Abraham had just undergone circumcision at the age of 99 and was sitting at the entrance of his tent in the heat of the day. Our Sages tell us that G-d deliberately “took the sun out of its sheath” to make it so unbearably hot so that no one would come and disturb the ailing and recuperating Abraham. Abraham sat at the entrance of his tent because he was troubled that he had no guests. To allay Abraham’s anguish G-d sent three angels disguised as humans. Abraham invited them into his tent and proceeded to serve them with a lavish meal.
The Talmud (Bava Metzia 86b) states:
“Whatever Abraham did for the ministering angels himself, the holy One blessed be He likewise did for his children Himself. But whatever Abaraham did through an agent, the Holy One blessed is He did for his children through an agent.’
The Talmud then details all the things Abraham did himself to serve the guests and how G-d “personally” repaid his descendants. The Talmud then refers to the one task he delegated: “Let some water be brought,” to wash the guests’ feet. G-d repaid his descendants by asking Moses to strike the rock for it to produce water for the people. G-d chose to give them water through the agency of Moses.
Commentators discuss the difference it made that G-d provided water through Moses rather than directly from G-d. After all, Moses was the trusted servant of G-d through whom the Jews were liberated from Egypt and given the Torah at Mount Sinai.?
The answer is that Moses’ erred when he struck the rock instead of speaking to it. This had terrible repercussions. Because Moses did not follow G-d’s explicit order to speak to the rock, Moses was denied entry into the Promised Land. And this too had tragic repercussions for 2,000 years. If Moses had entered the Land the Bais Hamikdash would never have been destroyed and the ensuing exile would never have occurred.
This answer provided by several commentators raises a painful question. Why would Abraham’s minor lapse of not personally bringing water to his guests cause such a horrible result of thousands of years of painful exile? Wouldn’t Abraham’s incredible dedication to serving guests while he was suffering intense physical pain eclipse his minor infraction of delegating responsibility of bringing water to his guests to an agent?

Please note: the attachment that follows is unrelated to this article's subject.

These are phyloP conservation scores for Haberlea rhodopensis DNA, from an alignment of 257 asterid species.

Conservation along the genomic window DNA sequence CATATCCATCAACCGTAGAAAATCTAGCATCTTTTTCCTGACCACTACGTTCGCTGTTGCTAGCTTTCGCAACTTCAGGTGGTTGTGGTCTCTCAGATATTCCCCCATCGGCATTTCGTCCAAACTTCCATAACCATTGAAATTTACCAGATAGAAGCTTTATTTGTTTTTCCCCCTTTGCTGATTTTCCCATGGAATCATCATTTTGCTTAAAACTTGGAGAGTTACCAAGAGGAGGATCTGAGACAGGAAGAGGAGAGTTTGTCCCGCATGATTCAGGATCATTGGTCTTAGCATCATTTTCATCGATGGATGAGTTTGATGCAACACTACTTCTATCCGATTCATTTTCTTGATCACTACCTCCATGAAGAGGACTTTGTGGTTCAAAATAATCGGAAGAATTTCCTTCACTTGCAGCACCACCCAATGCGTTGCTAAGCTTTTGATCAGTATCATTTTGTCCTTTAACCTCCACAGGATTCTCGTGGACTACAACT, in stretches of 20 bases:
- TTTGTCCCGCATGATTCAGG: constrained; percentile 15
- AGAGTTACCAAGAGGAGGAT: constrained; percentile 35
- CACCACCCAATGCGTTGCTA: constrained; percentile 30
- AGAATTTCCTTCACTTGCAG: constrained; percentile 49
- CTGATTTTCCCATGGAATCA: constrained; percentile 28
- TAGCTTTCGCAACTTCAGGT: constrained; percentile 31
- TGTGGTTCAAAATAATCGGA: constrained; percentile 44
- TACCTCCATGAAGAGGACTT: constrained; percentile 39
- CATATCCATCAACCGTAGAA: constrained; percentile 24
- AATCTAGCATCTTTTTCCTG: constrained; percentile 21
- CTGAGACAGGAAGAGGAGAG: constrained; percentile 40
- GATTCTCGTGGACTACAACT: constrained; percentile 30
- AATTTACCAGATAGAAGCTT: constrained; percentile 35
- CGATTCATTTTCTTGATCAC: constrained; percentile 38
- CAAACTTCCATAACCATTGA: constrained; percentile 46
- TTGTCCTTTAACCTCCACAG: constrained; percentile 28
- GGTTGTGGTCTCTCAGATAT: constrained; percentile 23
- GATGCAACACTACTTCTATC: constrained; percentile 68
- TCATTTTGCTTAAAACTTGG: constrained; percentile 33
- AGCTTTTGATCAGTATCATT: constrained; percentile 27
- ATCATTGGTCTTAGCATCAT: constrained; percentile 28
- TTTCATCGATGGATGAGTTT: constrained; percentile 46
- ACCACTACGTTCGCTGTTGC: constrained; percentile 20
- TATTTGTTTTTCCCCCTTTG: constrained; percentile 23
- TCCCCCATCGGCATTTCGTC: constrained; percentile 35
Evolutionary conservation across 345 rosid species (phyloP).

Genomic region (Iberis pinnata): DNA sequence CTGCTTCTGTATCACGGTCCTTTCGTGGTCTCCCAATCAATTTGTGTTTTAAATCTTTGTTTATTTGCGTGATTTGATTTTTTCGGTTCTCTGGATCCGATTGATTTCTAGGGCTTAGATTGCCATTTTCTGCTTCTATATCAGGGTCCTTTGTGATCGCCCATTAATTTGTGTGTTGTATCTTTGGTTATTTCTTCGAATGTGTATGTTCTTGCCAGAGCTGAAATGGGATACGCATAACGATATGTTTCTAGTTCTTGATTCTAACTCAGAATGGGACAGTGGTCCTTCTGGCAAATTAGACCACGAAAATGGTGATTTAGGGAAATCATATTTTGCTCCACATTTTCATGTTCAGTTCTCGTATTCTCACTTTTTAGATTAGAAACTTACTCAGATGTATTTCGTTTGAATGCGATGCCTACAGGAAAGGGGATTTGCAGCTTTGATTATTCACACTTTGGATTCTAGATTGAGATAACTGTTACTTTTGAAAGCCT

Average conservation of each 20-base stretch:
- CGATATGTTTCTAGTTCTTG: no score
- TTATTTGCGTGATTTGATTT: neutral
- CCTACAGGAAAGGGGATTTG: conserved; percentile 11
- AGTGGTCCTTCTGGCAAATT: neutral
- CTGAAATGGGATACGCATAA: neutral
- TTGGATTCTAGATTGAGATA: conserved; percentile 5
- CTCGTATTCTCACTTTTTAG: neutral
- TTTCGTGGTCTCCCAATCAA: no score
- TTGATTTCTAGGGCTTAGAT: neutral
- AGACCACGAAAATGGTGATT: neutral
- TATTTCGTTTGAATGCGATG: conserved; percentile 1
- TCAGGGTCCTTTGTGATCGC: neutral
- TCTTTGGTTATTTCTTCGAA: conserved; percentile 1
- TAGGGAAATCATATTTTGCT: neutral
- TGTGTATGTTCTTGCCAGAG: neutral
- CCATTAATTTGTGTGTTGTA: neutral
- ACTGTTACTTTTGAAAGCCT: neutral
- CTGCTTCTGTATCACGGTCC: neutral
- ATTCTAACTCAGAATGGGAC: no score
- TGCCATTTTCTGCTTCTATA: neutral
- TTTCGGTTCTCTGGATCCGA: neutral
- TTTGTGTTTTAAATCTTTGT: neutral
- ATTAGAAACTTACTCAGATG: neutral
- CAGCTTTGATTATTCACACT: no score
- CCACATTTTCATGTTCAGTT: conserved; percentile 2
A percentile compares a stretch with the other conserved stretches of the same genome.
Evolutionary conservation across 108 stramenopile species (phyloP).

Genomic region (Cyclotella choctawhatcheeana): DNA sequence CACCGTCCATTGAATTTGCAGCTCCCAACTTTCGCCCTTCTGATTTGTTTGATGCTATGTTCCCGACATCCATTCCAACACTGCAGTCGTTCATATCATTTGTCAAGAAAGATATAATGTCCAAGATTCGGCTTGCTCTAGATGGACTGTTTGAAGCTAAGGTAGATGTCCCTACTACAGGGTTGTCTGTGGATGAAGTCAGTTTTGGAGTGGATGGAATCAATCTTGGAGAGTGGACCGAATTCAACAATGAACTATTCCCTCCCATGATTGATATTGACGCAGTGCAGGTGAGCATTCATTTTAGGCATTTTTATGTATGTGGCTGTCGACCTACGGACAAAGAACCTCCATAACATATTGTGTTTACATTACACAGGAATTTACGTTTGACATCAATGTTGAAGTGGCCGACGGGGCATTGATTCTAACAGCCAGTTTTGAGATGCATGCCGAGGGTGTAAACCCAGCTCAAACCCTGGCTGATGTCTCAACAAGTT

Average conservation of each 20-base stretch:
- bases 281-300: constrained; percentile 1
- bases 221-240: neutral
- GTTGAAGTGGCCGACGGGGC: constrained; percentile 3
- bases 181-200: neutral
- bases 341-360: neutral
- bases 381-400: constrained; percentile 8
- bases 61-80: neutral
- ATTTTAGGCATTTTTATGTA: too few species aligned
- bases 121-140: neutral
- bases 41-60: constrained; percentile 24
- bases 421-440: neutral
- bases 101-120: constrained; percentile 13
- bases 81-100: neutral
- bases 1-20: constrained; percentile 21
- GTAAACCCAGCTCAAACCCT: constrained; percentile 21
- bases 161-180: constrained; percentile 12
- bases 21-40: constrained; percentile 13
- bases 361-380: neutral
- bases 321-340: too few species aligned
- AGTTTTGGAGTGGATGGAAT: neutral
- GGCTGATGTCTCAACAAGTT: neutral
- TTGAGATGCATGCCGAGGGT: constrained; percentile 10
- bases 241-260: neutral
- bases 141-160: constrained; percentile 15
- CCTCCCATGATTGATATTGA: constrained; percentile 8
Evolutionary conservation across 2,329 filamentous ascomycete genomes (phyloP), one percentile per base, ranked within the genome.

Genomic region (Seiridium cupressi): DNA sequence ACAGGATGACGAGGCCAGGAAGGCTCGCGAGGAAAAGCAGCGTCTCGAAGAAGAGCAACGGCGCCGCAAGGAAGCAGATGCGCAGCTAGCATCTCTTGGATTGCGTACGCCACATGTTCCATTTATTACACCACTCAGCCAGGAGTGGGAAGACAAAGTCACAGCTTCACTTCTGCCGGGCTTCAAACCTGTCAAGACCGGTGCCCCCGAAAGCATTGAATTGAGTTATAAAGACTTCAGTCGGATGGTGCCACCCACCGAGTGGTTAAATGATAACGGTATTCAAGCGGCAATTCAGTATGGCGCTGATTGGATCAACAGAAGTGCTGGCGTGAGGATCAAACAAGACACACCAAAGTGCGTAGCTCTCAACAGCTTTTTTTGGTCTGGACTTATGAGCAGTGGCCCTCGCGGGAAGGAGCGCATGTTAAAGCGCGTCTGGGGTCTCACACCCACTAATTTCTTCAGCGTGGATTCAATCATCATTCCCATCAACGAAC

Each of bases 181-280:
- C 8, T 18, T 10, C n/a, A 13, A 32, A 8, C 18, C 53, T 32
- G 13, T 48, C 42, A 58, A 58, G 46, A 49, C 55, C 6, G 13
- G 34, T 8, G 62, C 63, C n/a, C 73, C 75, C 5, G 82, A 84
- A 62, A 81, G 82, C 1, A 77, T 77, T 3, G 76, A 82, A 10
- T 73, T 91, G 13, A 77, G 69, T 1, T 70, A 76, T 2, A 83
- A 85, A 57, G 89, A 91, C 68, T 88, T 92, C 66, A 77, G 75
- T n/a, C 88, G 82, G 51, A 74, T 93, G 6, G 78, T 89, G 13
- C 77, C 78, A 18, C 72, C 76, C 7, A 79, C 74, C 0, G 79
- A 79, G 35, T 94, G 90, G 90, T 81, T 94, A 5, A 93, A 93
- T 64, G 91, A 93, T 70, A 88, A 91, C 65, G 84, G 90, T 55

Another question: Our Sages explain that Abraham wanted them to wash their feet before entering his tent because he thought that his guests were human, and suspected of worshipping the dust on their feet. How could Abraham, the holy person he was, not realize that he was speaking to angels and not humans. Even his nephew Lot, who was far from a Tzadik, identified his visitors as angels. Yet the spiritually sophisticated Abraham could not see that! How could that be?
It may suggested that precisely because Abraham was on such a high level that angels did not impress him and viewed them as mere mortals.
The rationale for this assertion is based on the well-known teaching that the human soul is truly superior to the greatest of angels. This is why G-d did not give the Torah to the angels but to humans. The simple understanding, as stated in the Talmud, is that we need the Torah’s commandments because we have a Yetzer hara-evil inclination, and we need the Torah to curb it. The deeper understanding is that when we follow the Torah and resist our evil impulses we rise above angels because we reveal our true celestial nature which transcends that of the angels.
However, that is true only when the soul is not burdened, and its light is not dimmed, by the physical body. When the soul enters the physical world and it clouds the light of the soul, the Jew needs the spiritual power and support of angels to elevate us. Indeed, we are taught that the angels “polish,” i.e., enhance our prayers that enable them to rise to the heavens.